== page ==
“We may be reaching the wrong person within the company,” Brown said. “We’re going to double down on our efforts to reach out to those companies to find out how we can reach into those companies and develop a relationship — get the message out."

As whale deaths increase and most shipping vessels appear to ignore the voluntary slow down, transforming the suggested speed limit into a mandatory one appears unlikely in the near future.

“It would be years away before regulation would ever be in place, said Brown, “because of the regulatory process in and of itself.”

Aside from the lengthy process, Brown doubts the White House would support new regulations. “The direction from the administration is to look at, ‘can we reduce the amount of regulations on the books,’” she said.

The White House did not respond to NBC Bay Area’s request for comment.

“We’re prepared and ready when the climate is right to move forward with an actual regulation to … put in a mandatory speed reduction,” said Brown.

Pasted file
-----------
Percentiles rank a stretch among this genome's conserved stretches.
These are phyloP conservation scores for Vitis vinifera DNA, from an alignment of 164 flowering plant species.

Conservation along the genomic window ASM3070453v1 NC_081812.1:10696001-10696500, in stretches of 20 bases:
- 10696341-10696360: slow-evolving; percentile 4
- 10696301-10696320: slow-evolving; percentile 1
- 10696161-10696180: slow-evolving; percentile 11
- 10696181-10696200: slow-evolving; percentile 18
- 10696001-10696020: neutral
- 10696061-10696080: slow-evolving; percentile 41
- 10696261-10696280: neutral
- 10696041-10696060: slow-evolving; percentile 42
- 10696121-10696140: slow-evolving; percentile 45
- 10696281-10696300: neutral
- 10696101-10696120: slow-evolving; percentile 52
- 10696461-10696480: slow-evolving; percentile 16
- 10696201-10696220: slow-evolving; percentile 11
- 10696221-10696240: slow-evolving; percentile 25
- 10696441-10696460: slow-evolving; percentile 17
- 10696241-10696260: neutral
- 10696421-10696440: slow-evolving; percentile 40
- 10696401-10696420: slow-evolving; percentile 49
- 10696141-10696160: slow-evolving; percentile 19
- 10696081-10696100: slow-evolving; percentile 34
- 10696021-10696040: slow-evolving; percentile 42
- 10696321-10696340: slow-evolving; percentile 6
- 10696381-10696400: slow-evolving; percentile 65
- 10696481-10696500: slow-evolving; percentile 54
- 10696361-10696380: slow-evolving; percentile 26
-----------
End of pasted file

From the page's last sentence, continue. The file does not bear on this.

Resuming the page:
Making the ‘Voluntary’ Speed Limit ‘Mandatory’

As he continues monitoring whales on the high seas, John Calambokidis worries some populations, such as blue whales, may soon be in trouble. According to government estimates, just three deaths a year in our region could push the already endangered whale towards extinction.

Calambokidis is advocating for a mandatory speed limit that comes with real consequences for shipping companies that fail to slow down.

“Shipping companies are in competition with each other,” he said. “When you make it voluntary, in some ways, that means a shipping company that slows down is putting itself at a disadvantage to other companies. The beauty of something like mandatory is that it creates a level playing field and makes all companies comply by the same rules rather than just expecting some that are willing to do it.”